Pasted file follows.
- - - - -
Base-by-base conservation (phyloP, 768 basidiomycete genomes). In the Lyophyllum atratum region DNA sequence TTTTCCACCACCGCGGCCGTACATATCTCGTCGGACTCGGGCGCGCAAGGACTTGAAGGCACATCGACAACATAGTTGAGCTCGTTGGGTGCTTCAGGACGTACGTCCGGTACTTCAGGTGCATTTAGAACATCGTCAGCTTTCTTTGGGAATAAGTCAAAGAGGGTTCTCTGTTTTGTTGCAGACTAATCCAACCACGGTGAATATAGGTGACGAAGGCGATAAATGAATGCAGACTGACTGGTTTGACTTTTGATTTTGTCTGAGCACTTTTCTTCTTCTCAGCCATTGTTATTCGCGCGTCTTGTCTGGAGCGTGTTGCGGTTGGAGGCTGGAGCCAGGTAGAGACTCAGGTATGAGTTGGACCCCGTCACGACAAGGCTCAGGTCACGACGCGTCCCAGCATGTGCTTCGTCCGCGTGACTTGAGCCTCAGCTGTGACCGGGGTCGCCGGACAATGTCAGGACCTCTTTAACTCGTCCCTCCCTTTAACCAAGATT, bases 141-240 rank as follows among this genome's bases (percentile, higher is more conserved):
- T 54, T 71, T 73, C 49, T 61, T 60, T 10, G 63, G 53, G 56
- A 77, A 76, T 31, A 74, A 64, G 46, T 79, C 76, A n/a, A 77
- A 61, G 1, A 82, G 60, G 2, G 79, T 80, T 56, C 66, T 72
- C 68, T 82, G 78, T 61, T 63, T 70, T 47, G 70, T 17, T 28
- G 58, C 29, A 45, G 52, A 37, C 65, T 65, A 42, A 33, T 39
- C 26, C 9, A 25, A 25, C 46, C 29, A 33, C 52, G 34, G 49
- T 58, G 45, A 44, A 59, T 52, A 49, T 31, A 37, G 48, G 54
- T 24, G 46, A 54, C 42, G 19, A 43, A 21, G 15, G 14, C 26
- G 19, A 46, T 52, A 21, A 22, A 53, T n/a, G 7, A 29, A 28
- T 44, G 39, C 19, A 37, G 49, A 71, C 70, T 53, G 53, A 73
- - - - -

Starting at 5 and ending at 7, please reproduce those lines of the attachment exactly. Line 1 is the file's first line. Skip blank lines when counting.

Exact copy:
- C 68, T 82, G 78, T 61, T 63, T 70, T 47, G 70, T 17, T 28
- G 58, C 29, A 45, G 52, A 37, C 65, T 65, A 42, A 33, T 39
- C 26, C 9, A 25, A 25, C 46, C 29, A 33, C 52, G 34, G 49